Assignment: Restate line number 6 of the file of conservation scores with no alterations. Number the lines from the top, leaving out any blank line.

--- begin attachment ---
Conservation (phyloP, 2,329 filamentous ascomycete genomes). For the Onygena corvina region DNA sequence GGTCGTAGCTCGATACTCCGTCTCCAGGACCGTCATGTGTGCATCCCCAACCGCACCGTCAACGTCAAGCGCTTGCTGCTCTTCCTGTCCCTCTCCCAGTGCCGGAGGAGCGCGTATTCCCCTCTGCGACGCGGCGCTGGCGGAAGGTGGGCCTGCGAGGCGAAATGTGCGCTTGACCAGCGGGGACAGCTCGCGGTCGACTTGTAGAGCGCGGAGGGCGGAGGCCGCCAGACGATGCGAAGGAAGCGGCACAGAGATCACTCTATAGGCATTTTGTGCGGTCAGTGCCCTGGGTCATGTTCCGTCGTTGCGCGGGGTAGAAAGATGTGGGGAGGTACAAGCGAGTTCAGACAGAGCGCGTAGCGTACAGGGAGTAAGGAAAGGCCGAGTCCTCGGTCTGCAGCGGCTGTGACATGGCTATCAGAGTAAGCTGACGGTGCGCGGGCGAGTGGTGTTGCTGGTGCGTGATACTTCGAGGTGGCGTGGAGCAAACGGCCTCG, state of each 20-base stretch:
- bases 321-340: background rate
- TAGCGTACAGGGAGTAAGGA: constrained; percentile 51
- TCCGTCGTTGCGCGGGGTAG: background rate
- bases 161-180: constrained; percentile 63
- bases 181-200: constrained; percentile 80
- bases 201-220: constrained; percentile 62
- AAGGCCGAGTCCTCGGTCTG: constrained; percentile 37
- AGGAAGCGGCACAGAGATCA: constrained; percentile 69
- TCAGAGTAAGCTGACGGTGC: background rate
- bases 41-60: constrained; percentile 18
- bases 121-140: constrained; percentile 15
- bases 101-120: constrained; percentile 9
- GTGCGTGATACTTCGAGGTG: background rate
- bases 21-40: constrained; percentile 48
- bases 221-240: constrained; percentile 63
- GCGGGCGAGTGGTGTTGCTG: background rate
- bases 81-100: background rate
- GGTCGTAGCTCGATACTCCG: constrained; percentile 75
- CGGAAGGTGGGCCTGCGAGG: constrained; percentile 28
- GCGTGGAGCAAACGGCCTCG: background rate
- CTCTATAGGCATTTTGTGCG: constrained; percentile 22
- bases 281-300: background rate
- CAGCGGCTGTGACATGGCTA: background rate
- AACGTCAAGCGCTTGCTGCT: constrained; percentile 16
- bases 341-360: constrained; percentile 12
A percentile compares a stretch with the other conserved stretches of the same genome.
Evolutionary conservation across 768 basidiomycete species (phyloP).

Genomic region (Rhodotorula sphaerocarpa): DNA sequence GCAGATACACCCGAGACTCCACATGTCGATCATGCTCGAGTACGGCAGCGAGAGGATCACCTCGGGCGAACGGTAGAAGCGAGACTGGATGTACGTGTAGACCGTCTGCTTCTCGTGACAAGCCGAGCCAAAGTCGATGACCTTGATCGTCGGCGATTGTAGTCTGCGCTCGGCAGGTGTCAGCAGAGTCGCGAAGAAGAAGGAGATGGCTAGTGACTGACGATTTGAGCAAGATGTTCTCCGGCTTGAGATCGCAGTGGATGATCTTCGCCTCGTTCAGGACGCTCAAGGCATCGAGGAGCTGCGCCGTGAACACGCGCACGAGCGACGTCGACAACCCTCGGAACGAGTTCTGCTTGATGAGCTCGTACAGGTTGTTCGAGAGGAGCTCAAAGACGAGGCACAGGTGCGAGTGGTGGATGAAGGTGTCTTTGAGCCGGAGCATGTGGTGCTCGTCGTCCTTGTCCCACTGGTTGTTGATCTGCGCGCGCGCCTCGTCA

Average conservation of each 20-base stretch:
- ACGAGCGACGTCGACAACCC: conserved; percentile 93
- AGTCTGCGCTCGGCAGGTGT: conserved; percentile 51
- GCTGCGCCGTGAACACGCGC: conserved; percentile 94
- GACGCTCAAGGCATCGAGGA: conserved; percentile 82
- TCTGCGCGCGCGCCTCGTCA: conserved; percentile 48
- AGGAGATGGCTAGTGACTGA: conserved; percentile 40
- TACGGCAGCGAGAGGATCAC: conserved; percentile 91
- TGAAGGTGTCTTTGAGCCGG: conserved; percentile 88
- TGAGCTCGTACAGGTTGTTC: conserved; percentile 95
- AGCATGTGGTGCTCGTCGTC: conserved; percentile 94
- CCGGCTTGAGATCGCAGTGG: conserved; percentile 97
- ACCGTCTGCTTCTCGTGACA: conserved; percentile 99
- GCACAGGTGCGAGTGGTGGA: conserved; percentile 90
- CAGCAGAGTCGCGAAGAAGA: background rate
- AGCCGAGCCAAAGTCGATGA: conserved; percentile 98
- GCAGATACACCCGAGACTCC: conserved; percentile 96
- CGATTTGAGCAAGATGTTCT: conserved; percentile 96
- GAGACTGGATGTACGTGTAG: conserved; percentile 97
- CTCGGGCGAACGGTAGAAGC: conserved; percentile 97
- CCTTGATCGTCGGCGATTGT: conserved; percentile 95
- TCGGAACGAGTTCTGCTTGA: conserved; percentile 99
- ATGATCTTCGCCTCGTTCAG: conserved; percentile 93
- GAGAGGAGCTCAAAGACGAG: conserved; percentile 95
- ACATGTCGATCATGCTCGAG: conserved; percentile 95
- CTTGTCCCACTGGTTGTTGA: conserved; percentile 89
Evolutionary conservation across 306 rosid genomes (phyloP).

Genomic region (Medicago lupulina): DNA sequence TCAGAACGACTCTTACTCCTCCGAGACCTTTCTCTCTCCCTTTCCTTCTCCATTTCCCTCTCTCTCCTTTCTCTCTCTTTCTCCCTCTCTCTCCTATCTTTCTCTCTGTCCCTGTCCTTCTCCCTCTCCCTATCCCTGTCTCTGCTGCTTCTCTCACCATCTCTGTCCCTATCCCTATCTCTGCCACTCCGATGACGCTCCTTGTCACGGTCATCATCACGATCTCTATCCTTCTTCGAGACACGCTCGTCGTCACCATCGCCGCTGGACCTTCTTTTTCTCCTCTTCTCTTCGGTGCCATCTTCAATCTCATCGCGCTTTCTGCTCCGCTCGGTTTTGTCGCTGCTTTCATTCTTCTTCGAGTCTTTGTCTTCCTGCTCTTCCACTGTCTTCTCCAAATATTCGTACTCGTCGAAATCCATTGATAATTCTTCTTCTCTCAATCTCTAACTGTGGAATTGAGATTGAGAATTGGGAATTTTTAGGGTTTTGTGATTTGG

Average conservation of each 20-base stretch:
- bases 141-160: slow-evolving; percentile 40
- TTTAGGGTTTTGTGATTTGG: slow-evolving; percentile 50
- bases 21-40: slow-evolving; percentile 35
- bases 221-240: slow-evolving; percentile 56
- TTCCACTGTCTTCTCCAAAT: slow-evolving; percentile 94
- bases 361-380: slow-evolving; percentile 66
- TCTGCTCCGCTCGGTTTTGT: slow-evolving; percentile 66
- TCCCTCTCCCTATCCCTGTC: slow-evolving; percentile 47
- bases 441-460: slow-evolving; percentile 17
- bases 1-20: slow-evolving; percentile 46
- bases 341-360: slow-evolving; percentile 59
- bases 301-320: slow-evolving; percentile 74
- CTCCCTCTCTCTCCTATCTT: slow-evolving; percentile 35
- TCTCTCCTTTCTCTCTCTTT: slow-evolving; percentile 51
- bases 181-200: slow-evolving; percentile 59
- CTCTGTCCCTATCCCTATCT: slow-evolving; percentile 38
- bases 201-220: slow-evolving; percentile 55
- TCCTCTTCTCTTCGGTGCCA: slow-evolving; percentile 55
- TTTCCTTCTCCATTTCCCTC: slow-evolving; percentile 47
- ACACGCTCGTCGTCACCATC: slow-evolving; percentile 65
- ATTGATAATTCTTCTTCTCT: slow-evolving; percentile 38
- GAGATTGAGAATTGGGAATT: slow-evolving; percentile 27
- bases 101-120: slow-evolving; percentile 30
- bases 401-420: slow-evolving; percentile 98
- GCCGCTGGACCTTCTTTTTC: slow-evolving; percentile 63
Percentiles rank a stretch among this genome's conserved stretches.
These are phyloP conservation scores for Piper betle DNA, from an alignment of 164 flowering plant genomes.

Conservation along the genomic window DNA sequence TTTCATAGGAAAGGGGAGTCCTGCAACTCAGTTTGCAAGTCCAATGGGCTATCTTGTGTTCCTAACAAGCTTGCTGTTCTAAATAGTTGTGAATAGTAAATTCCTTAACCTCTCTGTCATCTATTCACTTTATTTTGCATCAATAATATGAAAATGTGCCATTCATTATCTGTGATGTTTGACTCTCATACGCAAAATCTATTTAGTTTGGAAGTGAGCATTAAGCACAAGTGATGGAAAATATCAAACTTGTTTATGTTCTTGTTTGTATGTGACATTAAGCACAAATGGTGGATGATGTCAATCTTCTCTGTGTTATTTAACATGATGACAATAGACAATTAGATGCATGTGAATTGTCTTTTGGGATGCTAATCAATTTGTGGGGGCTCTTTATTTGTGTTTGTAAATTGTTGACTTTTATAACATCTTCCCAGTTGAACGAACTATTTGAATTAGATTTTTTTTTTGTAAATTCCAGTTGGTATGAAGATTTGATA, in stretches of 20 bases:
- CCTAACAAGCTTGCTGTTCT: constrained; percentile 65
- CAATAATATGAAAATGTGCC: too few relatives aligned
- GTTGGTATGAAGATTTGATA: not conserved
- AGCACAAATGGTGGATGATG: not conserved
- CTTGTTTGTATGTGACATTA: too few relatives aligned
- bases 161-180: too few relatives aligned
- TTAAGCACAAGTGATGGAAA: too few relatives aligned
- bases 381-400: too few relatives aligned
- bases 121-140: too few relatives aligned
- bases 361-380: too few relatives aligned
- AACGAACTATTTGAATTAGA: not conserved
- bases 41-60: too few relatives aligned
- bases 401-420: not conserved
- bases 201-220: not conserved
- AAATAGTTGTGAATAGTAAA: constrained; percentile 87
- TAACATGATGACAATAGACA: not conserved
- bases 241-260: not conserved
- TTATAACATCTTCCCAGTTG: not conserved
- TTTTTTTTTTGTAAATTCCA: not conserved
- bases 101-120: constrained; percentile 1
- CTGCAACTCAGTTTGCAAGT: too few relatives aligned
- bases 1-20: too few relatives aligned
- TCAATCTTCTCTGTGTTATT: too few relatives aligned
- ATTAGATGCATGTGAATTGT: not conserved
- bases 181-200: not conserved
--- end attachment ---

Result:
- bases 181-200: constrained; percentile 80